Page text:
Every day, a new challenge. During the monsoon season we trudged through thick mud to find new locations for boreholes. We return days later only to find a family building a new shelter on the site we had identified. A mad scramble followed to find another suitable location to dig.

It’s difficult and frustrating to change our plans. Then again, who am I to complain when parents are only trying to find a suitable place to raise their families among the dirt and debris they now call home.

A solitary tree stands as a reminder of the forest reserve that once stood here. Photo: IFRC/Shourov Sobahan

I remember the time I arrived at a large tarpaulin-lined hut for a training session with community leaders about how to treat drinking water with chlorine tablets. Idris, one of the leaders, explained lots of people were keen to take part but the training had to be postponed because the collection time for the monthly food parcels had changed.

I made the trek with Idris on narrow, slippery paths, past festering ponds being converted to vegetable gardens, to let the community leaders know the rescheduled time for the training.

When I arrived, I saw hundreds of people standing in lines, like the herding of sheep into fenced pens. They stood in fierce sunshine with looks of helplessness on their faces. I won’t forget this any time soon.

From day one, one of my biggest tasks was clear: thousands of boreholes means a lot of maintenance. Some holes drilled just a year ago have stopped working because of missing parts such as a pump handle, a bolt or a rubber washer. Small parts can mean the difference between clean water and a disease like diarrhoea ripping through a section of the camp like wildfire. Diarrhoea kills children here.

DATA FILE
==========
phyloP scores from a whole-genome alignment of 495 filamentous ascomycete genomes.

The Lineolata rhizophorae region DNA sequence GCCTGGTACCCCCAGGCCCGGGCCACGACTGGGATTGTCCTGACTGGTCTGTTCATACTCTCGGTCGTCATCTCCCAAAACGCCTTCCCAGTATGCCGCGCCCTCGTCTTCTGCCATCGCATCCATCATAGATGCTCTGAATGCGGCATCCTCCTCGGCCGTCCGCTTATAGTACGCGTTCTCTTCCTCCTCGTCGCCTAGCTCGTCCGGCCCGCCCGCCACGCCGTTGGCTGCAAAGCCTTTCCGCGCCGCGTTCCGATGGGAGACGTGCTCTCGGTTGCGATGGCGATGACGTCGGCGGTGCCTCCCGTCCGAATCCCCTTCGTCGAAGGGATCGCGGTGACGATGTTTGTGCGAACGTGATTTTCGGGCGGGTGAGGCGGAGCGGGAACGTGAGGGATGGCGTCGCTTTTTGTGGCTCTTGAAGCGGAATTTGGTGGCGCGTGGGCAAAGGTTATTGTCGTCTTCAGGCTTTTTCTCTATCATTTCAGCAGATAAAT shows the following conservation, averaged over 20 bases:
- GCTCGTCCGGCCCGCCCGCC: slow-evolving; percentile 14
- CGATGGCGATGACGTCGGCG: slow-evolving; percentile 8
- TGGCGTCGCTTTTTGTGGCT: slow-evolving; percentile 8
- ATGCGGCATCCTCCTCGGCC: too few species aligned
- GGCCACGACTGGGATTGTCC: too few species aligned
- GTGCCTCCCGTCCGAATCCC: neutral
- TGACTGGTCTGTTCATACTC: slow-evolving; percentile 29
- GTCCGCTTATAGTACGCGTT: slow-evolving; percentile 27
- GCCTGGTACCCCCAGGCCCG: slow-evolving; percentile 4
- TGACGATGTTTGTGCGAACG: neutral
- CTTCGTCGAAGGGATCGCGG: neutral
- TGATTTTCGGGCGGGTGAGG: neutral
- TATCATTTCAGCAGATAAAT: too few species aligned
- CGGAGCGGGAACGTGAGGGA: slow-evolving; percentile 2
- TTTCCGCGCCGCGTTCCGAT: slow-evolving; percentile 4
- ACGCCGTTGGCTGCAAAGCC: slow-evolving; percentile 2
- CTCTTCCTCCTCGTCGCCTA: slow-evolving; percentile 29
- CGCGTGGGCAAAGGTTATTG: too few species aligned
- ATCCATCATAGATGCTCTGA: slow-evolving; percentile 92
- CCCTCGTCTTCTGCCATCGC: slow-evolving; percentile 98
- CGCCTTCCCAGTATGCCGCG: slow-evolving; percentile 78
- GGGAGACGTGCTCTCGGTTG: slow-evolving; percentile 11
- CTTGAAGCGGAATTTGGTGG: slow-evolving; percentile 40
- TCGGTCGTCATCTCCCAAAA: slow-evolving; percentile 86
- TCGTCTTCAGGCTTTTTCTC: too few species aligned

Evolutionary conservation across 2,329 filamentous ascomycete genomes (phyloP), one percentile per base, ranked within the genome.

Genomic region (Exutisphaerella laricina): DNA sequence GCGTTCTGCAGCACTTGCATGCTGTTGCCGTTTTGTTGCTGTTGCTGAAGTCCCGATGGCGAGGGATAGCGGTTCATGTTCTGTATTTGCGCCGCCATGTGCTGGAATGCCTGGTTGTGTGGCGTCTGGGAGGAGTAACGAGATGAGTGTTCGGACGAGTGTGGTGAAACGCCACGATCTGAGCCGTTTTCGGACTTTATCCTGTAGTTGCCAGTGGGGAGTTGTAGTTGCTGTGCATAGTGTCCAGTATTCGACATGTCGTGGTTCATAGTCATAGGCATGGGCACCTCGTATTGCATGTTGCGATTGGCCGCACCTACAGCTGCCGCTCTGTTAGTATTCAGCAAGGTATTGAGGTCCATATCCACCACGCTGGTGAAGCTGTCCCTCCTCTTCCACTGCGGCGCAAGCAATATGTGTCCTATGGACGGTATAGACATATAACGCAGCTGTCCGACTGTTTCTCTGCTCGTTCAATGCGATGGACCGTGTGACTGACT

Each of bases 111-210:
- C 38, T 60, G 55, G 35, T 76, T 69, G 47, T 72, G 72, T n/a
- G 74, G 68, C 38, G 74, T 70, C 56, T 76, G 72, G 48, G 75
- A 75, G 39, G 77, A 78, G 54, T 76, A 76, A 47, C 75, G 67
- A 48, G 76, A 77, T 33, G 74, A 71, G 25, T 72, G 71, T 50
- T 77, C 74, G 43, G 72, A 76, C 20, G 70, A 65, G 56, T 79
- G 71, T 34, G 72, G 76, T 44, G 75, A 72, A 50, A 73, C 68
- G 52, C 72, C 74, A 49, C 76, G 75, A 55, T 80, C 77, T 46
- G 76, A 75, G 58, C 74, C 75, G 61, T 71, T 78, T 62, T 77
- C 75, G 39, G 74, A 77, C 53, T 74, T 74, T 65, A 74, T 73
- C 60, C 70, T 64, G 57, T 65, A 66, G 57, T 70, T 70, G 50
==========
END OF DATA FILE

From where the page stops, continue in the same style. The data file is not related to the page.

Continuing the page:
A man and one his grandchildren in the Cox's Bazar camps. Photo: ICRC/Munem Wasif/VU

After arriving I noticed the quality of some boreholes was dubious. I knew we had to keep the drilling contractors accountable to ensure high quality construction. Mosi and I trained a team of community supervisors who oversaw the drilling process.

These supervisors would be the ones using the borehole for potentially years to come. It was in their best interest that the work was of high quality.

The torrential rains and winds from the yearly cyclone and monsoon seasons are imminent. Last July we got more rain in one week than my hometown of Perth gets annually. Every day, we’re shoring up more homes, foundations and infrastructure. We are still constructing new toilets, but the big focus now is making sure the waste pits are emptied frequently so the toilets do not overflow. Preventing disease is a never-ending battle.

Trudging home with Mosi after a hard day’s work, the sun sets on the camp and I’m struck by its surreal and frightening beauty. Mosi and his friends say they want to live with some sort of dignity and safety.

He says their children want to learn, go to school, laugh and play. They tell me one day, they hope to return home to Myanmar. They fear without safety guaranteed, this won’t be any time soon.